The boyfriend of a woman whose body was found in a lake six years ago won £125,000 libel damages over a police claim that he probably killed her, in Bento v Chief Constable of Bedfordshire Police  EWHC 1525.
There was, finally, a libel jury trial – the first for nearly three years: Luke Cooper v Evening Standard Limited and Associated Newspapers Ltd. After a five day trial a High Court jury unanimously found in favour of graduate student and part time university tutor Luke Cooper and awarded damages of £35,000 against the Evening Standard and £25,000 against the Daily Mail.
The Spectator magazine admitted a charge under Section 83 of the Criminal Justice Act 2003 of breaching a court order, which banned the reporting of certain information until after the trial of Gary Dobson and David Norris for the murder of Stephen Lawrence. It was fined £3,000 and ordered to pay £2,000 to Lawrence’s parents, following the article by freelance contributor Rod Liddle.
Nicola Brookes, 45, from Brighton, obtained a Norwich Pharmacal Order to compel Facebook to supply details of online users who set up a fake Facebook profile in her name, according to her solicitors Bains Cohen.
A case management conference set the framework for the second round of phone hacking claims. The First Tranche of phone hacking claims against NGN concluded in February 2012; there were 50 new claims on against NGN in the Second Tranche.
The Leveson Inquiry (Module Three) heard from former prime minister Tony Blair and several Cabinet ministers, on contact with the press, regulation and the BSkyB takeover bid. Following a short break, the Inquiry heard from David Cameron, deputy prime minister Nick Clegg, former prime ministers Gordon Brown and Sir John Major and opposition leader Ed Miliband.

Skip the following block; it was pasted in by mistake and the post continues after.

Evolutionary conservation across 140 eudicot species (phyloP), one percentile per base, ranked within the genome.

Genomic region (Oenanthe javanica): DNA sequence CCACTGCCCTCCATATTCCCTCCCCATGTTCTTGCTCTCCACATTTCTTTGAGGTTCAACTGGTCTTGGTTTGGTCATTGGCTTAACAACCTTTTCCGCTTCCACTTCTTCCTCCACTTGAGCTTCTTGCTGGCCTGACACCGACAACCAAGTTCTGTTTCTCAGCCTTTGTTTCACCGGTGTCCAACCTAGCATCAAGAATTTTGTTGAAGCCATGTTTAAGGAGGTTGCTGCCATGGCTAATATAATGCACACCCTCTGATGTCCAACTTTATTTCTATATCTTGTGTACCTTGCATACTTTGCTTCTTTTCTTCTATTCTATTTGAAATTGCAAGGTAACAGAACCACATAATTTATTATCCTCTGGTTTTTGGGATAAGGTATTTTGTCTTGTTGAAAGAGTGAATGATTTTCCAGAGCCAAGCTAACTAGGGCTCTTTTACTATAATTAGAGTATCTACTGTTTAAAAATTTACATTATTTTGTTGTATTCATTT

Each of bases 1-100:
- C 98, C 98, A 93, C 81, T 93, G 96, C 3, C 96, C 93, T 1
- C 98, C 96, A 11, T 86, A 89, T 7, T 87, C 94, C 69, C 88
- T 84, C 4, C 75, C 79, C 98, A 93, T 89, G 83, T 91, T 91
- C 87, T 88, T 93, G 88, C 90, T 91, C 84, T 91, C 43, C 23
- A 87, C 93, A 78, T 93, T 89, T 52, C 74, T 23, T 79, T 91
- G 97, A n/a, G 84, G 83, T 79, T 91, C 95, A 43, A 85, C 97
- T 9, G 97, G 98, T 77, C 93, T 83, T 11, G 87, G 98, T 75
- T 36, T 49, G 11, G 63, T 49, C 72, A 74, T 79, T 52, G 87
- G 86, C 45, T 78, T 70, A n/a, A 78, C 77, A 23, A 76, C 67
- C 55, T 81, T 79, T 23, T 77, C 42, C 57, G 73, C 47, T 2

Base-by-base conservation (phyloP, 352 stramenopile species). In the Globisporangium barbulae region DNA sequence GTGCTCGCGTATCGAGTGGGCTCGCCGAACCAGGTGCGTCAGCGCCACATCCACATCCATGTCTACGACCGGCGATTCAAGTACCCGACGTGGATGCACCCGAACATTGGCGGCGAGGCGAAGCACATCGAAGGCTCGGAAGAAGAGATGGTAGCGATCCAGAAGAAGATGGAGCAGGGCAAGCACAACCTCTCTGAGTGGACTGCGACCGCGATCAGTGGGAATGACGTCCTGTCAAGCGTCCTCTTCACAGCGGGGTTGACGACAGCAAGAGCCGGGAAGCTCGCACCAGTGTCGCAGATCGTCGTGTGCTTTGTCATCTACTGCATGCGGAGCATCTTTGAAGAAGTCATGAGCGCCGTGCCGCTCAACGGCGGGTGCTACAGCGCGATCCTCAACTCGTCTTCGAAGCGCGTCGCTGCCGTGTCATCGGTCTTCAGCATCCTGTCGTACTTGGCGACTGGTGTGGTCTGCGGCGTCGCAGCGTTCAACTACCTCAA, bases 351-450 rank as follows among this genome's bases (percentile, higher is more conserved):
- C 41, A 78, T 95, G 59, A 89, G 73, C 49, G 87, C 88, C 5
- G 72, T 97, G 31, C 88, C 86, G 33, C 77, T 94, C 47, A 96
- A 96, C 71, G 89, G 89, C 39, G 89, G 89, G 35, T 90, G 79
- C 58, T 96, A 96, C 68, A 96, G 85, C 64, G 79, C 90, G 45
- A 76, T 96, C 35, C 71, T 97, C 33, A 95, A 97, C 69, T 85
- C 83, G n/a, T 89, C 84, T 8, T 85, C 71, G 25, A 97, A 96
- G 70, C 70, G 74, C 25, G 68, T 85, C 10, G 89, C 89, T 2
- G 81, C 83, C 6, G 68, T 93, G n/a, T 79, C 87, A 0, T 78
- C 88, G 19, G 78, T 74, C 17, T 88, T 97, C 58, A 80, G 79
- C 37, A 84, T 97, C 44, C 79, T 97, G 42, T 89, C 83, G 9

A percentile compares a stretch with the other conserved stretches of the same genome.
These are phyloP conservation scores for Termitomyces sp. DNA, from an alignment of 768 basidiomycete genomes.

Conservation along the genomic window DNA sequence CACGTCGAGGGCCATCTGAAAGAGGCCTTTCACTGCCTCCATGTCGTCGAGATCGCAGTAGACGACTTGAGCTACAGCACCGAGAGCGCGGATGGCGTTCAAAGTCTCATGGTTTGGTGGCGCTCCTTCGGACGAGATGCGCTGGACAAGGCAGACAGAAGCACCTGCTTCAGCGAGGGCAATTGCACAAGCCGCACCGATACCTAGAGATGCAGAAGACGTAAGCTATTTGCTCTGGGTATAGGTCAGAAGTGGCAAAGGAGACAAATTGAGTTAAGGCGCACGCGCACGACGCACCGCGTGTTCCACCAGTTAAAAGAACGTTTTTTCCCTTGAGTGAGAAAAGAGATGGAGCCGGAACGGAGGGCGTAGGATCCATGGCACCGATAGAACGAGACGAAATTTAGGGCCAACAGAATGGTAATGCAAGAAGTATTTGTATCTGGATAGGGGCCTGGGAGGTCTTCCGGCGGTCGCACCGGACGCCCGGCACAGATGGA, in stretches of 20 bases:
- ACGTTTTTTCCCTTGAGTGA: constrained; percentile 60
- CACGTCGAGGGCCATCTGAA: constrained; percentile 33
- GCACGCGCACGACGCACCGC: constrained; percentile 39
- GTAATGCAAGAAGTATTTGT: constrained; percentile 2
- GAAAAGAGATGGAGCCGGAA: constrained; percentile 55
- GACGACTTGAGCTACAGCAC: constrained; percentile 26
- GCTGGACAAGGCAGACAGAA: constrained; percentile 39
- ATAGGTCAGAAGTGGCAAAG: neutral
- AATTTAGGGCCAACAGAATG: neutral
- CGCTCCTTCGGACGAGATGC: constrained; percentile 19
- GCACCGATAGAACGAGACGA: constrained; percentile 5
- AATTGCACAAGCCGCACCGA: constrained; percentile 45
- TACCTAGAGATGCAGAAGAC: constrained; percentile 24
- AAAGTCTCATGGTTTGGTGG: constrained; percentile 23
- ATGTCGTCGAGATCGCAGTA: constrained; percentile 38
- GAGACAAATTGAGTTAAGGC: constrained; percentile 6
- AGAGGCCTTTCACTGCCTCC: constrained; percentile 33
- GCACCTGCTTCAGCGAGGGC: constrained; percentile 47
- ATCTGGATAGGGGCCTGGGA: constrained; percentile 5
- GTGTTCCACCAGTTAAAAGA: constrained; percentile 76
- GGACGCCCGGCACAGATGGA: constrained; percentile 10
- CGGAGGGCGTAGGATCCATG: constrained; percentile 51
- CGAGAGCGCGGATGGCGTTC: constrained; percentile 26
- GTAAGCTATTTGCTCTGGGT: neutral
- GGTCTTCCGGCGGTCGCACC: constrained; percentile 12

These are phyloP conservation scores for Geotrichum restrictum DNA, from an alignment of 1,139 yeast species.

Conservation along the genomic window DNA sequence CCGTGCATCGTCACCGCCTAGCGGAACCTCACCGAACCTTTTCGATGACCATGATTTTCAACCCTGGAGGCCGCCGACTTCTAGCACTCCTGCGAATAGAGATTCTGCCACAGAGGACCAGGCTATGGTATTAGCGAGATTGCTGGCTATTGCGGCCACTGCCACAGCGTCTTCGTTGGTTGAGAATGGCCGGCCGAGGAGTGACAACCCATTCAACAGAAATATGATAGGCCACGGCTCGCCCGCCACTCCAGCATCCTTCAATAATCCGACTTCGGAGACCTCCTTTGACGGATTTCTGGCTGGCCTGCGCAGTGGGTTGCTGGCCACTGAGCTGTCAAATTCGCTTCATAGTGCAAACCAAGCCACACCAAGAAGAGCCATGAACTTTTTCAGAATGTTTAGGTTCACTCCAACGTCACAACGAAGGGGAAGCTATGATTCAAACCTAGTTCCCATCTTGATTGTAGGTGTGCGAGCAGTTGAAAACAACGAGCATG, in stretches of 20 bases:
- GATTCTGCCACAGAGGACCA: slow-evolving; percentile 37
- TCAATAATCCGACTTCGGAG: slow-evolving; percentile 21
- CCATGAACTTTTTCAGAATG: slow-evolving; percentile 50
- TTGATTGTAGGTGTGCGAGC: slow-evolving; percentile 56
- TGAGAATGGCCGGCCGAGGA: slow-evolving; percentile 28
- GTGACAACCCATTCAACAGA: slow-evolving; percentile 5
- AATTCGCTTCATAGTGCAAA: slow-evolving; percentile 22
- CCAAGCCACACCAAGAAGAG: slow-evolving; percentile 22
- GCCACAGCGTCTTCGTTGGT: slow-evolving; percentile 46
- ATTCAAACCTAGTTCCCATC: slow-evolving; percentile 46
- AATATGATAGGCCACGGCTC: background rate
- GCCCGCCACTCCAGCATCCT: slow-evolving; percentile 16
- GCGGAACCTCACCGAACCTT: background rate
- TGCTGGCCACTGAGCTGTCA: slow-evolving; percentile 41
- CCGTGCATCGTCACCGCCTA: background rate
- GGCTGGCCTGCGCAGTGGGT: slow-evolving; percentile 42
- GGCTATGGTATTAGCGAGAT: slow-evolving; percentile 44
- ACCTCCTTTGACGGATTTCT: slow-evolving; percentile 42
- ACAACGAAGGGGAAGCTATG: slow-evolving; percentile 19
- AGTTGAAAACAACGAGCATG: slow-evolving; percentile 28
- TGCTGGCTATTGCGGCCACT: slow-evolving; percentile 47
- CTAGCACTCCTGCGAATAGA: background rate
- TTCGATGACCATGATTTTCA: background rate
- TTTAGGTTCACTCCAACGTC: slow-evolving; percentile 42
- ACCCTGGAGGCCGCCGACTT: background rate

In a harassment by publication case, the Leeds United Chairman, Ken Bates, was ordered to pay damages of £10,000 to a Yorkshire businessman, Melvyn Levi.
The Crown Prosecution Service announced that Guardian journalist David Leigh would not face prosecution after he admitted listening to the voicemails of an arms company executive in a 2006 article in the Guardian.
Mark Lewis, a partner at Taylor Hampton, settled his libel claim against the Metropolitan Police, which concerned comments about evidence he gave on phone hacking to the culture, media and sport select committee in 2009. The police did not accept liability but agreed to pay Lewis £30,000 in damages and his £176,000 legal costs.
In the cases of Kurier Zeitungsverlag und Druckerei GmbH (No. 2) v. Austria (Application no. 1593/06) and Krone Verlag GmbH v. Austria (no. 27306/07), the First Section of the European Court of Human Rights In Chamber judgments held that there had been no violation of Article 10 in two cases in which newspapers had revealed the identity of a child and published photographs from which he could be recognised.